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On three October afternoons last fall, we attended a presentation of the
Storrs Lectures, entitled "The Ages of American Law." The William Lucius
Storrs Lectureship was endowed in 1889 by Mary and Eliza Robinson, in
memory of their great-uncle, the Chief Justice of the Connecticut Supreme
Court. The first lecture was given the following year by Judge Cooley on
the Interstate Commerce Commission; he had just been appointed its first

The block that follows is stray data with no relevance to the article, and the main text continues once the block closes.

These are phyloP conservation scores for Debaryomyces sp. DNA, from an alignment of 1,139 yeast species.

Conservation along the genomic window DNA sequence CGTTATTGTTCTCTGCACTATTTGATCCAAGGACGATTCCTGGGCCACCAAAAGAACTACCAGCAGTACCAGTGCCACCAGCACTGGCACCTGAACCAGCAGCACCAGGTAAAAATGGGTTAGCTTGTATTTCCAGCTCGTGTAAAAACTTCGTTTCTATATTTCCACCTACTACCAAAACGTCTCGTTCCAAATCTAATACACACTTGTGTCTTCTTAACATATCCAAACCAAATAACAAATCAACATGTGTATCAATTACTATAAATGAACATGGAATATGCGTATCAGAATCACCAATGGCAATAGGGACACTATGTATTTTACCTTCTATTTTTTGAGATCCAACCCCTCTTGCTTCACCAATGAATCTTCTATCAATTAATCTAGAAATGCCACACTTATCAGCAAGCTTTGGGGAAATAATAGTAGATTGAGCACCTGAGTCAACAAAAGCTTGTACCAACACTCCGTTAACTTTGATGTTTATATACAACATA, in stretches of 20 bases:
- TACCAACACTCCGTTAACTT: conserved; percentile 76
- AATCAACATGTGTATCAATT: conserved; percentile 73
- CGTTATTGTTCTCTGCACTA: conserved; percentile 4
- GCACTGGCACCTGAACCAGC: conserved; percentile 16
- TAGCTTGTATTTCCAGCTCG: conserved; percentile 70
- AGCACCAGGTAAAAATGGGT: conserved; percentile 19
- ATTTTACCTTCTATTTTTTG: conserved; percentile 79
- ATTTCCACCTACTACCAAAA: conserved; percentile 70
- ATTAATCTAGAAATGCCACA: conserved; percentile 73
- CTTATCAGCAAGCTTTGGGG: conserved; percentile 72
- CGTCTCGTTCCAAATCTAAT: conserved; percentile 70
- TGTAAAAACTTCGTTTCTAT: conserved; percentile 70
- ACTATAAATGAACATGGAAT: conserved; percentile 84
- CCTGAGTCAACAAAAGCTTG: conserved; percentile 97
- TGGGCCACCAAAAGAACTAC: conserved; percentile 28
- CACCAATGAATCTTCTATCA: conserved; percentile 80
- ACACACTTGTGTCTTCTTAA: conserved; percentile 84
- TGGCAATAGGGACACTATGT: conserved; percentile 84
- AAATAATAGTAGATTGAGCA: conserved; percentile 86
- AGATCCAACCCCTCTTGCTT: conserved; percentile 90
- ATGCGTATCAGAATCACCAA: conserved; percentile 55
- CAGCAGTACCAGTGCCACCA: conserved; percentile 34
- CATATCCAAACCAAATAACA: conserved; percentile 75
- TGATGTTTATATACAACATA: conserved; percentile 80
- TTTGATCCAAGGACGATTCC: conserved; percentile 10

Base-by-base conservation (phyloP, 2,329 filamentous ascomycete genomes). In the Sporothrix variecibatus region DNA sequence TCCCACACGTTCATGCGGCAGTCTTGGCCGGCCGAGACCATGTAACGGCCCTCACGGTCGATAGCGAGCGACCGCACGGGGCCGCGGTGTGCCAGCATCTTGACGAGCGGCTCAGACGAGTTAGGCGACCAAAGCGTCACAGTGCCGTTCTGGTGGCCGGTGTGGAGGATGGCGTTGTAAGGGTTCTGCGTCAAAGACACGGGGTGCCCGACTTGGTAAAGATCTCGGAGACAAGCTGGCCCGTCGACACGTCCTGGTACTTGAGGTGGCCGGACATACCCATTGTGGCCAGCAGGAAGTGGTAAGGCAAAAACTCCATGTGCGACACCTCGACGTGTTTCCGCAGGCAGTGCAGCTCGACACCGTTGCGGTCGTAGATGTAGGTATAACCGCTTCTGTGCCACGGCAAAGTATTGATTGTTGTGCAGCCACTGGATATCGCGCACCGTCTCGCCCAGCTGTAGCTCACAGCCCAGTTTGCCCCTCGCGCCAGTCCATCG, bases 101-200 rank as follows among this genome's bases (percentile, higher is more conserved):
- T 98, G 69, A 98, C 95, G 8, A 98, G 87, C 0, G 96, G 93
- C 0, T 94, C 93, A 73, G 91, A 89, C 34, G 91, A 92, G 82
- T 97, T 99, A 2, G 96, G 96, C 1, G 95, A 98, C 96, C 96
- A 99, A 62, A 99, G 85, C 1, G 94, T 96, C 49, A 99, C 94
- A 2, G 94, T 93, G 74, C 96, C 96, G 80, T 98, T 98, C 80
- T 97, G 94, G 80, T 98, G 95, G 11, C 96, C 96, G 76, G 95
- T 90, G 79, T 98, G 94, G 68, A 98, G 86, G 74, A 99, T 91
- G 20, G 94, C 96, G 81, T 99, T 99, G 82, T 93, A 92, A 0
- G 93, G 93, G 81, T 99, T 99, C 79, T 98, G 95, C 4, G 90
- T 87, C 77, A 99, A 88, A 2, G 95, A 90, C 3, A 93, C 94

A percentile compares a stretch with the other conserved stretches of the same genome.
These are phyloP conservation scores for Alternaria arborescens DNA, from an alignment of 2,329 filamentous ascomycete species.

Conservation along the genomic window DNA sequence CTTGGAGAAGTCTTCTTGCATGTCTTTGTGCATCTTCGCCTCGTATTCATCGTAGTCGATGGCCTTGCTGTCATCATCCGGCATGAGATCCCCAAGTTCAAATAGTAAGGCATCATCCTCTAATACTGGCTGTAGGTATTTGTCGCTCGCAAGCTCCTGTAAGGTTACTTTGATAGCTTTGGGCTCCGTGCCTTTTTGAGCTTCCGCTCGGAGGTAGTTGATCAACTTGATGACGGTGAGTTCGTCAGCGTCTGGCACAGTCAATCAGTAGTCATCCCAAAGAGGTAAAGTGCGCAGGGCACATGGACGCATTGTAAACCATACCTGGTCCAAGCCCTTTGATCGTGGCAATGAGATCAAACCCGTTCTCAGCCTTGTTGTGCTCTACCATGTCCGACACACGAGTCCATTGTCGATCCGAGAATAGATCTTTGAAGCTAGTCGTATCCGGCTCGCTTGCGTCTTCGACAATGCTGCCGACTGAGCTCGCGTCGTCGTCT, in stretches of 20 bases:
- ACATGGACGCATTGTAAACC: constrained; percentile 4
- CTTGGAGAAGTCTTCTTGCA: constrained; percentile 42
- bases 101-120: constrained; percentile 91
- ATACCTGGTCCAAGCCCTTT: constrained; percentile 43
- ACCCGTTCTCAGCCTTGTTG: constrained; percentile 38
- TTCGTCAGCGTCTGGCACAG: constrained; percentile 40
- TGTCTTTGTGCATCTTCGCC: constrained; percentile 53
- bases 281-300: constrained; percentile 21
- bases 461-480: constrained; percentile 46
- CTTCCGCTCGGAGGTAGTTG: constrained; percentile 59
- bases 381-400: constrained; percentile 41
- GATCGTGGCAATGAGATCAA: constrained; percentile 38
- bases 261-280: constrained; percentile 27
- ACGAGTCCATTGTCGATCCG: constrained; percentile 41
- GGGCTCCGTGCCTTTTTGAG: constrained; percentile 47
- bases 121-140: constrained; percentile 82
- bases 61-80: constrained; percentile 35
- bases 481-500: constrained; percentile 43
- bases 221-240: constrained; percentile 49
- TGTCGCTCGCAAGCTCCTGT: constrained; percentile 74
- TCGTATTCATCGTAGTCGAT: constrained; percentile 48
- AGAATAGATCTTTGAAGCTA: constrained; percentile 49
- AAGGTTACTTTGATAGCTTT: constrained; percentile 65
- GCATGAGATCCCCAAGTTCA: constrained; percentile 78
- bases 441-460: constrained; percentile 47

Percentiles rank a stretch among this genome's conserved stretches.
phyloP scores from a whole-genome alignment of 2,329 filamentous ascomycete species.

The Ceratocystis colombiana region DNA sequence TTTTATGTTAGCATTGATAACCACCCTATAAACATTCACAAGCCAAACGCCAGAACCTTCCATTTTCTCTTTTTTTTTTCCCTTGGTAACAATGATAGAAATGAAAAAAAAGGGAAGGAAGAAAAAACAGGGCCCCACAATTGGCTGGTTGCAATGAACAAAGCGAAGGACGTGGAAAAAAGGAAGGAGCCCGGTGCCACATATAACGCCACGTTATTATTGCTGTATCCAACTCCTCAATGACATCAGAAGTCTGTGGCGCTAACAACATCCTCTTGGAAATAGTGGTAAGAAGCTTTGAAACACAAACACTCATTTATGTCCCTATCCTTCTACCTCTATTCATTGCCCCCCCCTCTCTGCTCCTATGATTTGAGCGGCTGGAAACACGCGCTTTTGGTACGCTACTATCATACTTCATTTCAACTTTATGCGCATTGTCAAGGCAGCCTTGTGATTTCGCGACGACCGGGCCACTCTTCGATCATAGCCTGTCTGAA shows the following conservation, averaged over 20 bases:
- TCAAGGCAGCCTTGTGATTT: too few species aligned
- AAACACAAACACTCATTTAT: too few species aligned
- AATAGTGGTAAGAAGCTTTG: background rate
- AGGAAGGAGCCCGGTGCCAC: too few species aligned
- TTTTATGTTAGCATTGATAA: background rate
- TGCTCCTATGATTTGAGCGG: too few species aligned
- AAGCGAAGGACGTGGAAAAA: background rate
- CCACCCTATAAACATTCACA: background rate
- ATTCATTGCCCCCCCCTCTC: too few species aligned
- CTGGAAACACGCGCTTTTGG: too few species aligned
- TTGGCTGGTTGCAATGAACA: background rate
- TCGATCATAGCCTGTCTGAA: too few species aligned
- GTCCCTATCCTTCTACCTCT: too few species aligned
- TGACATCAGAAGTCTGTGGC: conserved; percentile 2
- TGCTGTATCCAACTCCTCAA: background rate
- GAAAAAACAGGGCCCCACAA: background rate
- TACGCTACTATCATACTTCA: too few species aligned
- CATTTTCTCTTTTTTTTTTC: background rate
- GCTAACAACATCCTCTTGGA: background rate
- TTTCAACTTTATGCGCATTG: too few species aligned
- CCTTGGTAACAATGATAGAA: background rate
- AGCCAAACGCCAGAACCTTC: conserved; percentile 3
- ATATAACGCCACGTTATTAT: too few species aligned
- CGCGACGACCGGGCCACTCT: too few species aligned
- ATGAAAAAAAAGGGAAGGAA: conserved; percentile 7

Chairman. The Storrs Lectures have remained the Law School's most distinguished lecture series; even a partial list includes some of the most influential legal figures and ideas of the past 85 years. Sometimes annually,
sometimes not, a speaker from outside the Law School is invited. This
year the Lectures coincided with the Sesquicentennial of the Law School,
and Grant Gilmorec had promised to deliver them.

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